The commission passed a resolution formalizing the accommodation, or hotel-motel, tax it had passed in 2017, County Clerk Don Townsend explaining that Dade had missed the Georgia “Crossover Day” deadline last year and had thus been too late to have the tax become law. “We’re going to get ahead of the game this year,” said Townsend.

Townsend also said, as he has at the last couple of commission meetings, that the embryonic joint county/city historic preservation committee, which was on tonight’s agenda, was still not ready for primetime. “We need to have maybe some meetings with the city and divvy up the responsibilities,” he said.

Another formality the commissioners addressed was setting qualifying fees for the county commission and board of education seats up for reelection this year. They kept these at $120 and $18, respectively, amounts which represent 3 percent of the offices’ base pay. Up for grabs in the November 2018 election are the Districts 1 and 2 seats of both bodies, now occupied by Mitchell Smith (1) and Scottie Pittman (2) on the commission and Cindy Shaw (1) and Jennifer Hartline (2) on the B of E.

The commission also okayed applying for up to an $800,000 tax anticipation line of credit if or when it become necessary this year to pay bills.

In his monthly address to the commission and public, District 1’s Mitchell Smith reminded everyone to check electrical cords and extension cords when dealing with this winter’s extreme cold. District 2’s Scottie Pittman didn’t have much to report, his committee assignment being the Four Fields athletic complex, and those being singularly unpopular in 17-degree weather (though Pittman halfheartedly suggested opening an ice skating rink there).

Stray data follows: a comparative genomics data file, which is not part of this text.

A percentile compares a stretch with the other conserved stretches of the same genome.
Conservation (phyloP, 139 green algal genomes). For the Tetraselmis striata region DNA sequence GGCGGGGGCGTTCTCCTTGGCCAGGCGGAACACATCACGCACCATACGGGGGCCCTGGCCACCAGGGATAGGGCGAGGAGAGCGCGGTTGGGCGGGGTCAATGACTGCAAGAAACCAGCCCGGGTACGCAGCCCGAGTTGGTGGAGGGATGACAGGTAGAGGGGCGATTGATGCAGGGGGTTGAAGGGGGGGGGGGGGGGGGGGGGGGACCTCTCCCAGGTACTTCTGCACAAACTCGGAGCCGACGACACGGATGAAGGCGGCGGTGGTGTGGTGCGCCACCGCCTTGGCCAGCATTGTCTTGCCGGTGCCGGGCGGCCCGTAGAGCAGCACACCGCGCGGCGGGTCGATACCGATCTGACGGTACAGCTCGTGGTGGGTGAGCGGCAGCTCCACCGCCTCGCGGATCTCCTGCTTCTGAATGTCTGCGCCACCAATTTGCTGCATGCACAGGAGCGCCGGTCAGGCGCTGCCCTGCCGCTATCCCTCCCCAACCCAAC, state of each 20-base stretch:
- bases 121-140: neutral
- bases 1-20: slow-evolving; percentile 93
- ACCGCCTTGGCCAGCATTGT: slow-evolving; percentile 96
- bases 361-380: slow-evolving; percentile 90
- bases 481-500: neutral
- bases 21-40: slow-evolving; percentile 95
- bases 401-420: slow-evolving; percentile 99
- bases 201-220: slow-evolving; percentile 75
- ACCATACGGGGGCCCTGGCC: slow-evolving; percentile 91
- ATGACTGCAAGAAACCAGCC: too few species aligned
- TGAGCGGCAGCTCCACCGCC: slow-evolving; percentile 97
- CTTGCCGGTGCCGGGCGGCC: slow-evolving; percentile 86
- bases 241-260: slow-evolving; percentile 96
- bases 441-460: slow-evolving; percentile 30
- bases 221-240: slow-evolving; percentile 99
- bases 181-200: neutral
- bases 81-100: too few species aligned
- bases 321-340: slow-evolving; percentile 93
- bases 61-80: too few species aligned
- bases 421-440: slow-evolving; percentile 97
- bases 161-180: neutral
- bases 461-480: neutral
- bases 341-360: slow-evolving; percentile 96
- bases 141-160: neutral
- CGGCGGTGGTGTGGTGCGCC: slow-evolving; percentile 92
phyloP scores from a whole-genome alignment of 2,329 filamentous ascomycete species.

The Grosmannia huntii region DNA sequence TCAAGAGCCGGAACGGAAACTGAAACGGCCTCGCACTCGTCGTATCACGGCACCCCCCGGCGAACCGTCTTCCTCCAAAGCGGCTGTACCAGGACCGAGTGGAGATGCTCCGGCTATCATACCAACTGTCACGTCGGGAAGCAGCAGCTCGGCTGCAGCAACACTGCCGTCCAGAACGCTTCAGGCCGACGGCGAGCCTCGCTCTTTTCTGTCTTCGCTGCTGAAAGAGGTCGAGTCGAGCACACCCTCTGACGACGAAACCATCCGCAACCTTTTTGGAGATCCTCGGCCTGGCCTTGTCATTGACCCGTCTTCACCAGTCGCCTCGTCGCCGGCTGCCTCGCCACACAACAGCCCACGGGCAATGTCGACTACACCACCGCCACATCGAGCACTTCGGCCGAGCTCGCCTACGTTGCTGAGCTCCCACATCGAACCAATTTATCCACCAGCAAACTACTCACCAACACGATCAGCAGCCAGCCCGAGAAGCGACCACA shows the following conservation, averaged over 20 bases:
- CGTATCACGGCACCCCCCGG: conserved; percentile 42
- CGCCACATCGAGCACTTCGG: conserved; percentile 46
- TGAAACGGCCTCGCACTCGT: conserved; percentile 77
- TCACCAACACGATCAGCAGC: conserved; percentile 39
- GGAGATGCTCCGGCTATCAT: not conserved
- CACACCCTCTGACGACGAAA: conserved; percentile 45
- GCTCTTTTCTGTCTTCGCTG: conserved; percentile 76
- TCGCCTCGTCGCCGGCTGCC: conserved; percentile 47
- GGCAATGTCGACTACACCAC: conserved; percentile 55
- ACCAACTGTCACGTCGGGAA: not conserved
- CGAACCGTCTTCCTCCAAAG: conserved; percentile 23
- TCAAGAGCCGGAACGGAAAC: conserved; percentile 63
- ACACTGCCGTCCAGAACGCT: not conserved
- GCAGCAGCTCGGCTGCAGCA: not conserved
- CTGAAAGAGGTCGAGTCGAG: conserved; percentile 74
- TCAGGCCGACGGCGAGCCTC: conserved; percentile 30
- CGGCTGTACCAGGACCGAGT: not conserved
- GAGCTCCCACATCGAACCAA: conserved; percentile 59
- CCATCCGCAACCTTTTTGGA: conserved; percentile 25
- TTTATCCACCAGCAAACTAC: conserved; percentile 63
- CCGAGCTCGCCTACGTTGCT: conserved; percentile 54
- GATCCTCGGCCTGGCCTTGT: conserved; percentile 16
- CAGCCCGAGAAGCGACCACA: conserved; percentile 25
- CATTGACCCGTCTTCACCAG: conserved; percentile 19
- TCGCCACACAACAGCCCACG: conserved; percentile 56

Allan Bradford of District 4 in his monthly State of the Dump address—the transfer station is Bradford’s committee assignment—said 6 million tons of garbage had been processed during 2017, and that Dade was lucky to have a clean and modern transfer station these days. He remembered when it didn’t, and garbage choked the county.

Now, he said new environmental laws forbid local governments to burn brush, with much the same effect. “You’re seeing more and more brush stacked up in different areas,” he said.

Robert Goff reported Georgia legislators would be deciding this session whether to give themselves an 80-percent pay raise and invited voters to call their representatives and see how they’d vote. Dade’s voice in the Georgia House is John Deffenbaugh (right) (423-400-8128).

Even before it was raised in the citizens’ participation part of the meeting—prop up those weary eyelids, Gentle Reader, we’re getting there—Goff preemptively tackled the contentious Lookout Creek dam and reservoir issue, admitting that the county road crew had bulldozed a new entrance into the $500,000 parcel Dade has optioned to buy off Sells Lane. This, he explained, was to allow access to officials from the U.S. Army Corps of Engineers, the Environmental Protection Division and other agencies who must inspect the land before Dade can buy it.

Goff answered another question he said citizens were asking: No, even if the county does not manage to buy the Lookout Creek land, it will not get back its $50,000 earnest money. He said the proposed lake would be a recreational boon and tourism draw as well as a drinking water resource. “Water’s never going to be less important than it is now,” said Goff.

He hinted that buying the land was a matter of some urgency—“We are not the only person looking at that piece of property”—but that the expensive and complicated business of building of a dam and reservoir was “way down the road.”

Those were both themes county boss Rumley carried on in his own report. He also hinted Dade had competition for the Sells Lane parcel (subsequently identifying the other bidder as Tennessee American Water—see previous article) and said the dam and reservoir were so far in the future that “we may not even be here.”

Anyway, said Rumley: “You can’t please everybody.” He said the county historically caught flak when it shelled out the money to build anything, including the high school it put up a couple of decades on Highway 136 East. “Some people came unglued over that,” he said.

The Boss also took up the brush glut issue raised by Bradford: The county had found a vendor who stockpiled brush near Rome, Ga., and then used it in his business. “We’re working on it,” said Rumley.